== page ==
The Obama Administration's top health official, Kathleen Sebelius, swiped at Florida Republicans during a Miami event today for "keeping information from people" and putting them "at risk" when it comes to the Affordable Healthcare Act.
Led by Florida Gov. Rick Scott and the GOP-led Legislature, Republicans have questioned the security of the new Obamacare system, refused to help implement it or expand Medicaid under the law, tried to block some healthcare-outreach workers from county health departments and stripped the state insurance commissioner’s authority to negotiate or refuse rates for plans on new Obamacare marketplaces for two years.
"It isn’t about my job being more difficult. It really is a conversation about Florida citizens who have a right to know what the law is and what benefits they may be entitled to receive," Sebelius, the Health and Human Services Secretary said.
"It’s unfortunate that keeping information from people seems to be something of a pattern here in this state," she said.
Sebelius' Miami visit is the fifth in Florida since June and underscores the high stakes over the health program in the Sunshine State, where about a quarter of the residents are uninsured -- the second highest rate in the nation. The uninsured rate is even higher in Miami-Dade, Florida's most-populous county, where about a third of residents lack health insurance.
But despite the apparent need in Florida, the law has steadily remained unpopular overall here and in the nation. The Republican Party of Florida issued a press statement calling her visit part of "the Obama administration’s crisis management PR campaign."
Sebelius stressed the importance of the law to Hispanics, who tend to have less health coverage than non-Hispanic whites.
In her remarks before taking a few reporter questions, Sebelius singled out Florida's new law that blocks the insurance commissioner from reviewing rates for new Obamacare plans.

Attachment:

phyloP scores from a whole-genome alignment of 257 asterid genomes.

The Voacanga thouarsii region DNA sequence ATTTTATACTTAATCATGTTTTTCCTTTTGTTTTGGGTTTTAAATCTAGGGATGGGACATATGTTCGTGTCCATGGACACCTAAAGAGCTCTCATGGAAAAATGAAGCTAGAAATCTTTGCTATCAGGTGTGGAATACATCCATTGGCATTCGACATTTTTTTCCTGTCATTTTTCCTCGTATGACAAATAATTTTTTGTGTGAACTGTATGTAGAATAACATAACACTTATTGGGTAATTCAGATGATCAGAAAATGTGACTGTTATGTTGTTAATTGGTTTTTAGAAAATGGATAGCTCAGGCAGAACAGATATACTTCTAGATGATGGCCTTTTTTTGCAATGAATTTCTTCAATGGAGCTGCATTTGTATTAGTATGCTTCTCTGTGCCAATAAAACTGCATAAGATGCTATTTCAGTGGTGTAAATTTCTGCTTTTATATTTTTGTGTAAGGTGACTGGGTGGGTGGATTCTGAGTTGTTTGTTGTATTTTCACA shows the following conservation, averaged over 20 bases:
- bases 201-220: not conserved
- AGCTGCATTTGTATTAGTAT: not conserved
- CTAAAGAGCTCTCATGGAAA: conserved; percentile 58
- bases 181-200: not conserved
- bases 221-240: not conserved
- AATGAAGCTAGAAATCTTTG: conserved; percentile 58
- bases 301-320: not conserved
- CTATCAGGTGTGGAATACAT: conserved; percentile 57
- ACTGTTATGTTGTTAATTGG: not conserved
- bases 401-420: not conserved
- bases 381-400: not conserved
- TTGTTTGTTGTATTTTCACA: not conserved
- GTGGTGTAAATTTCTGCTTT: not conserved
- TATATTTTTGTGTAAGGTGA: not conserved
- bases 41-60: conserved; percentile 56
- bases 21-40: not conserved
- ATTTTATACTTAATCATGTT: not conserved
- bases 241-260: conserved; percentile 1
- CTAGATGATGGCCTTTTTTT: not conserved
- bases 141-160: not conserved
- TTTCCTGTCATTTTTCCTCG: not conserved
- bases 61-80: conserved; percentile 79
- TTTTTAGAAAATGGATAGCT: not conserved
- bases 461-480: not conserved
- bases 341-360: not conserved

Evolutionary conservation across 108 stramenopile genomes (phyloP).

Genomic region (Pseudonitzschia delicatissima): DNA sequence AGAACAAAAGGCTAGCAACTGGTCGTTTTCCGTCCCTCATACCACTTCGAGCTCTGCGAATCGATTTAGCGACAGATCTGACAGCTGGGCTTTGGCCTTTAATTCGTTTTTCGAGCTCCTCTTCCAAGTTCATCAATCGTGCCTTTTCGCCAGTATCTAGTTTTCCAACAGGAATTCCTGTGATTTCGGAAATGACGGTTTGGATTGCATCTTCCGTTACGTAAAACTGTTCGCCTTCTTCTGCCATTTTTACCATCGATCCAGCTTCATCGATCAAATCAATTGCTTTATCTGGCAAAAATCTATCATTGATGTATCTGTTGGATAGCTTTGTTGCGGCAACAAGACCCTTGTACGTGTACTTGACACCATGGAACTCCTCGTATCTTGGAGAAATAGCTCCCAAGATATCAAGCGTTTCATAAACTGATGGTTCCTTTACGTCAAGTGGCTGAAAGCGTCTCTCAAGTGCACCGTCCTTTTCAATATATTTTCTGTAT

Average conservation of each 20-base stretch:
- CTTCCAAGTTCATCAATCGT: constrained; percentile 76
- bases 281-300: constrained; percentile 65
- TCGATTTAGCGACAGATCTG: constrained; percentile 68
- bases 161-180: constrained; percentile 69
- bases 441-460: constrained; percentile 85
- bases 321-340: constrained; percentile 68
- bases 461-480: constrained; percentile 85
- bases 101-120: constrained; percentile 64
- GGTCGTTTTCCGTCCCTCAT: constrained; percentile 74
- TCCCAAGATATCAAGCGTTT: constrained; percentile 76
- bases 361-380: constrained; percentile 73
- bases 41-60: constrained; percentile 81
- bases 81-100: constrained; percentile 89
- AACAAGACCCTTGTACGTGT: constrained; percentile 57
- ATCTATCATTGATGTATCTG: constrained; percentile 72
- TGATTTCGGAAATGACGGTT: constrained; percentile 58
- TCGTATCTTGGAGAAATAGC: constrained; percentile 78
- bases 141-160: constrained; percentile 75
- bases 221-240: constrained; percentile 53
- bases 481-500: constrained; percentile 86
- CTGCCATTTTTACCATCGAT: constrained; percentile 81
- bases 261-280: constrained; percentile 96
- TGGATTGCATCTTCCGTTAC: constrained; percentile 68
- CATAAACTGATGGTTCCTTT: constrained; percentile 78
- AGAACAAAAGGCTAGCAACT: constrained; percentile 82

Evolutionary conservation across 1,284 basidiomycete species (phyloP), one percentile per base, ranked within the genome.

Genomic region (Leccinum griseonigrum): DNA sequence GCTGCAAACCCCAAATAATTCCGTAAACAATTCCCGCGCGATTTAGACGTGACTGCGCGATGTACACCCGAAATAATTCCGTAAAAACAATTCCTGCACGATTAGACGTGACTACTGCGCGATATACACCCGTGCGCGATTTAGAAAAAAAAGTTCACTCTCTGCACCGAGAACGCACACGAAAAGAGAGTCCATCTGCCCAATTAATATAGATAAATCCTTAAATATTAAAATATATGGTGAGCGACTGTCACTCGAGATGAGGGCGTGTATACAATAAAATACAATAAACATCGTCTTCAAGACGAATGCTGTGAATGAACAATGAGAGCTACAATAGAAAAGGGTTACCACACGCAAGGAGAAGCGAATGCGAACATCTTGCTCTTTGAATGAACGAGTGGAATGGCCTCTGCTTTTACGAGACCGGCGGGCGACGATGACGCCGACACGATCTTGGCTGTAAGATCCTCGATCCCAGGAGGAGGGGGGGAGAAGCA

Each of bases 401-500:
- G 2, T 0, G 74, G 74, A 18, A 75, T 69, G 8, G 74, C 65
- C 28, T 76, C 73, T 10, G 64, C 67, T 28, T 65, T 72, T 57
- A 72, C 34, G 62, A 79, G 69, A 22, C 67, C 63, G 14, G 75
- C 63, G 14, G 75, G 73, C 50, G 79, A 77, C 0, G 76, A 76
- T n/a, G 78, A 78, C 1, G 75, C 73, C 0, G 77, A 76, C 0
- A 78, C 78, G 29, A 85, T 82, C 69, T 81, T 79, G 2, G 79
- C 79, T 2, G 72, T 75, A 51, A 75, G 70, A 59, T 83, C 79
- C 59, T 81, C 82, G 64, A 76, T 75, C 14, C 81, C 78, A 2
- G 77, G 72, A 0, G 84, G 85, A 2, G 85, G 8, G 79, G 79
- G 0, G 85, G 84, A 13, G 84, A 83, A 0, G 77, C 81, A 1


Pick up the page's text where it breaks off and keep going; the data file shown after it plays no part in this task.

"Unfortunately, what has happened here in Florida with passage of legislation that actually removed the rate-review authority from the state insurance commissioner is unique in the country. No one else has done that," she said.
"And the federal government does not have a rate-review authority," Sebelius said. "To have the Florida Legislature pass a bill that for two years – 2014 and 2015 – removes rate-review authority really puts Florida consumers at great risk."
Scott yesterday penned a letter to congressional leaders to raise awareness about a Minnesota worker who incorrectly emailed the social security numbers and other identifying information for about 2,400 insurance agents to a man applying to becoming a health-outreach coordinator known as a "navigator."
Sebelius suggested the concern about the federal system was unfounded: "Actually, the data-security issue in Minnesota has nothing to do with the federal government data hub. Minnesota is running its own market place. It was an employee, if I understand it, in the Minnesota office who inadvertently gave some information about insurance agents [or] Social Security Numbers. So that was not the federal data hub. It didn’t involve us at all. We have a lot of experience securing data. We run Medicare, which has over 50 million Americans as beneficiaries. We run, in partnership with the states, the Medicaid program – lots of information. And we have built lots of redundancies into the federal data hub. And I appreciate the concerns about privacy and security. I can guarantee you: We take that very, very seriously, which is why nobody will be collecting personal health information at all at any point along the way. They don’t need personal health information for the new marketplaces. They will not be storing, and we will not be storing anybody’s personal financial information. Verifying it, yes. Storing it, no."
Said Scott in a written statement: “I disagree with the Secretary. The privacy concerns of Americans are certainly worthy of federal attention.”
Sebelius said that wasn't the case.
"What was reported as SeaWorld to be a decision based on health-care costs, the SeaWorld executive said absolutely was not true. They’re actually adding full-time workers, leveling off part-time workers. But there will be more full-time workers who will have health benefits," she said. "And for anybody who’s working part-time right now – and there are lots of individuals working part-time – they have great news coming: They will have affordable health coverage for the first time ever in the new markets."
Considering some of the missed deadlines and delayed implementations of the employer mandate, why not delay Obamacare a year until its fully ready to implement?
"No one on the Hill who is suggesting delay wants the program to work. Let’s be honest really about that conversation. We’ve had 40 votes in the House of Representatives to repeal the law," Sebelius said, ticking off the various benefits people have started to enjoy under it.